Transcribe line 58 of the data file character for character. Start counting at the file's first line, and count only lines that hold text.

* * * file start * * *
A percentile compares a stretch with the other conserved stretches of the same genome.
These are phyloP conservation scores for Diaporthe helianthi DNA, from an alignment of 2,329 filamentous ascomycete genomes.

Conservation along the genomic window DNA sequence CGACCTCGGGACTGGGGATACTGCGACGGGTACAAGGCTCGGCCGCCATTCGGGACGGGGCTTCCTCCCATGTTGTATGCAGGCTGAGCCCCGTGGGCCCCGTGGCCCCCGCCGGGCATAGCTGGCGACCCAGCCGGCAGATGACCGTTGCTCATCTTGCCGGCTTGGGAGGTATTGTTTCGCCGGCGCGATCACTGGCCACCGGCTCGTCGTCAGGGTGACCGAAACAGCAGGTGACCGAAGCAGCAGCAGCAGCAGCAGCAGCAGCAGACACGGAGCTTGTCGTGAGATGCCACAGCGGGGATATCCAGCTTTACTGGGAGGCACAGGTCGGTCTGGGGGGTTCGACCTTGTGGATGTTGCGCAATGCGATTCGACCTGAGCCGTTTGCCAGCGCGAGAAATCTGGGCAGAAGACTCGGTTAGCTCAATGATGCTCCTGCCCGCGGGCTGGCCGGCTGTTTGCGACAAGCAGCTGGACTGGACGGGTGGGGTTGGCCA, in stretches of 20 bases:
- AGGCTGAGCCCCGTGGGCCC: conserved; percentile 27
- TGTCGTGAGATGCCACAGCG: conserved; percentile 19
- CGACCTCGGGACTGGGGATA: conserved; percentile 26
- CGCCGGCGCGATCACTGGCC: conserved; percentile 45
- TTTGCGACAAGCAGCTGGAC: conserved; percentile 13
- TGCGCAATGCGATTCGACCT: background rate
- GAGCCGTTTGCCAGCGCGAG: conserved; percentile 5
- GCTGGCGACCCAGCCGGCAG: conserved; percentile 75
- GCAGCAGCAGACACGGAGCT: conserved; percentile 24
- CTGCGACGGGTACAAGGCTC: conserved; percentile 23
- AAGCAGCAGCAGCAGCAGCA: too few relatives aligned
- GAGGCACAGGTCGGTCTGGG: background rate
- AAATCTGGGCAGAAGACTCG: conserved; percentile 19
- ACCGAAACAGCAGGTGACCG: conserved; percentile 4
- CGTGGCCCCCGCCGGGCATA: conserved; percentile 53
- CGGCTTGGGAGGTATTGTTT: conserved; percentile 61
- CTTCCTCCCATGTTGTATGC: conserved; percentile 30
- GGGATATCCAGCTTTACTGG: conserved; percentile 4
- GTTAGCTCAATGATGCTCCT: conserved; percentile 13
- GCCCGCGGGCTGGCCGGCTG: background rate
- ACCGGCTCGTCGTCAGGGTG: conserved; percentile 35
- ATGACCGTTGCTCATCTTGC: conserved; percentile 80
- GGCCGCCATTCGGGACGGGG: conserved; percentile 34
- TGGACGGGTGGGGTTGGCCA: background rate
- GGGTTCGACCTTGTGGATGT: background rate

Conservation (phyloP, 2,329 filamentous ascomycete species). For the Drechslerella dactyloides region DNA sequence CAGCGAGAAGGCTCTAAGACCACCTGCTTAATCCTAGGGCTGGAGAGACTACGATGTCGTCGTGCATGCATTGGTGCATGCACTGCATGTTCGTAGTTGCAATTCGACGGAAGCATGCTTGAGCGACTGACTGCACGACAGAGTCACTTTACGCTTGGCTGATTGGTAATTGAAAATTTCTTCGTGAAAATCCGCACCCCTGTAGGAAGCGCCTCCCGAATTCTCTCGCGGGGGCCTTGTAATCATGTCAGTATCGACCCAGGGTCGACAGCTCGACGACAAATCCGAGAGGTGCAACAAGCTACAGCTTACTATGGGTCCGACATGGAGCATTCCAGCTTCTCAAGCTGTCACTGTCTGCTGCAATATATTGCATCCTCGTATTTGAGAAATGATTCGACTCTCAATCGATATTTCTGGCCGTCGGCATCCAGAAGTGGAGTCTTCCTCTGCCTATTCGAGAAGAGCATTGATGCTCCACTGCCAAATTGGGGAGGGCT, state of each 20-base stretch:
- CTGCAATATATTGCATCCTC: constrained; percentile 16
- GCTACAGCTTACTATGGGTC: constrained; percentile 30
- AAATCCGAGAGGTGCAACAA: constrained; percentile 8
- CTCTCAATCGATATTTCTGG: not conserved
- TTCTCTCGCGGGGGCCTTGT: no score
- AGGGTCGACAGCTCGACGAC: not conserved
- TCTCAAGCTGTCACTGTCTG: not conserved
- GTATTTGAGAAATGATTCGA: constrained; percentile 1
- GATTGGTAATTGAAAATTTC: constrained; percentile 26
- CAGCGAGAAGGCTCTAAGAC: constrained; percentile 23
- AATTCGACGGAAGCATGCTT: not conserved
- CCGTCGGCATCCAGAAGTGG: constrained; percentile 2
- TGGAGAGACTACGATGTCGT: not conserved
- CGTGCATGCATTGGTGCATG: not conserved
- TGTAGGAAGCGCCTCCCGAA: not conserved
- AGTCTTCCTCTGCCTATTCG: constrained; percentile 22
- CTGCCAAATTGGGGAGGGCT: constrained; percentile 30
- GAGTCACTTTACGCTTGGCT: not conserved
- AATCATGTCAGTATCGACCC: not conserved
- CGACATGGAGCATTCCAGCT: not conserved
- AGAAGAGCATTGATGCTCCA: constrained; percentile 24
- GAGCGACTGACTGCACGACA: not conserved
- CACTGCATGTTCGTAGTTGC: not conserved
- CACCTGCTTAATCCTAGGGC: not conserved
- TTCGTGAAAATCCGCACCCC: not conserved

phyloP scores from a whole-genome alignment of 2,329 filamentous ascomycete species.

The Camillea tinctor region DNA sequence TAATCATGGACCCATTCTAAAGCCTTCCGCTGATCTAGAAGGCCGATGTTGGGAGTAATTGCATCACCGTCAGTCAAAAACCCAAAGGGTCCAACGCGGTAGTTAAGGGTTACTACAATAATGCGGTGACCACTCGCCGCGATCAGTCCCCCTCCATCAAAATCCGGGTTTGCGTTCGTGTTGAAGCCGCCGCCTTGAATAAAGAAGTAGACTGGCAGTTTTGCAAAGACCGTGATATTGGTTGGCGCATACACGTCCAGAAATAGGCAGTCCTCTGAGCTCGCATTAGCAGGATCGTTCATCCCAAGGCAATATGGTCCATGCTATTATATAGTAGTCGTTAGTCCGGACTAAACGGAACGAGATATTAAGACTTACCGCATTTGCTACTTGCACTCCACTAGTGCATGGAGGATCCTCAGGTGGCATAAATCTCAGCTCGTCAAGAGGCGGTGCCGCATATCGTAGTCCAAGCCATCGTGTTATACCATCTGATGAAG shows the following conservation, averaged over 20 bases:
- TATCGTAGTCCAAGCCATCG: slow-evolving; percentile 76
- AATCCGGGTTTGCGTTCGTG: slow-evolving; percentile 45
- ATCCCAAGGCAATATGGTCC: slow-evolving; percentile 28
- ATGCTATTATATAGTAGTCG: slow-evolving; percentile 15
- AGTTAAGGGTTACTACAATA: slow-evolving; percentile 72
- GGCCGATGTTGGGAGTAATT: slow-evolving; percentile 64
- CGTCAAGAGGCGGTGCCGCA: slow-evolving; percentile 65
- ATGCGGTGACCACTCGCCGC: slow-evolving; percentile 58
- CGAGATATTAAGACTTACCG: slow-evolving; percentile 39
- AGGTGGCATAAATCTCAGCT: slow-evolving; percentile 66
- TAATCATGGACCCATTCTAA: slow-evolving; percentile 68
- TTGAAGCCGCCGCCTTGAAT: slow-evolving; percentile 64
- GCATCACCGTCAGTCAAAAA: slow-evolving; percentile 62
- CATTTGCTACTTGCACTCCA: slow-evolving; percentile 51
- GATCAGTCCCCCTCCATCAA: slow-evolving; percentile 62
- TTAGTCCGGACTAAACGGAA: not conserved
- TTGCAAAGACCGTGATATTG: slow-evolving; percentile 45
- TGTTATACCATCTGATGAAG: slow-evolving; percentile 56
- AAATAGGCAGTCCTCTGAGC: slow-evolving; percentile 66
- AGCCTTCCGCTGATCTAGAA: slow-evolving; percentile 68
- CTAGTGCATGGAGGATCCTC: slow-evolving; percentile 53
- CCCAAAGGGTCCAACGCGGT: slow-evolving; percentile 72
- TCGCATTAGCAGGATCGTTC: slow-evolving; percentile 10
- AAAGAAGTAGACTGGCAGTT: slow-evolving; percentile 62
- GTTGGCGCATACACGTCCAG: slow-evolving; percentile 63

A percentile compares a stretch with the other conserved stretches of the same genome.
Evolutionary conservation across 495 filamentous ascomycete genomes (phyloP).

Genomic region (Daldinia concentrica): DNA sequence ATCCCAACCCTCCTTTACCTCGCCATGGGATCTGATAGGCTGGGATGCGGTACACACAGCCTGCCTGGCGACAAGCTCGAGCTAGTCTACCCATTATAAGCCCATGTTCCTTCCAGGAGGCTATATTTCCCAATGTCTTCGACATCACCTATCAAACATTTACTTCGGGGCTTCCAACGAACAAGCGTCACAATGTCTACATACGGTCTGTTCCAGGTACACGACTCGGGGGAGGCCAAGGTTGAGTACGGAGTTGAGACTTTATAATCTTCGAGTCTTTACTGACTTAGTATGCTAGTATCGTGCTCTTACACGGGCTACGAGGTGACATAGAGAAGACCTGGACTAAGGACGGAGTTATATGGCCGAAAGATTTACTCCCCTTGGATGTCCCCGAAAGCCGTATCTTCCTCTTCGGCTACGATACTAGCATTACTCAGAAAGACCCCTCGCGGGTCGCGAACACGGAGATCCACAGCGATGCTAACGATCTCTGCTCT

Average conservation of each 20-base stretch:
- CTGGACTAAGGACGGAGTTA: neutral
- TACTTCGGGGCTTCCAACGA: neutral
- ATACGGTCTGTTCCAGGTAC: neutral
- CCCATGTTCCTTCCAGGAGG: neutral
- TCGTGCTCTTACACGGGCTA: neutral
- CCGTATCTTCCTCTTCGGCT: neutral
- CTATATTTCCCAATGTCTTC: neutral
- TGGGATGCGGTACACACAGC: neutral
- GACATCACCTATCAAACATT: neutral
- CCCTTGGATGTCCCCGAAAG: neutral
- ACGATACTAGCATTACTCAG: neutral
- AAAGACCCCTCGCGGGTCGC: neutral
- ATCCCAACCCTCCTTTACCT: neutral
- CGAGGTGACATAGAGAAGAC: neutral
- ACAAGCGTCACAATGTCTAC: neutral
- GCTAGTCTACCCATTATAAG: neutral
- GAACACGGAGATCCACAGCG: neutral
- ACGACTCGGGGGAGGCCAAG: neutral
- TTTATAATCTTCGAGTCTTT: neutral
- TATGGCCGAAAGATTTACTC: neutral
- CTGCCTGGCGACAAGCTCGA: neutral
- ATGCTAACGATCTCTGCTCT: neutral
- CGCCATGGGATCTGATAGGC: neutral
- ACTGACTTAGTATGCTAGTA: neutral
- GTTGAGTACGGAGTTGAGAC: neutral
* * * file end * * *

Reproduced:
- AATCCGGGTTTGCGTTCGTG: slow-evolving; percentile 45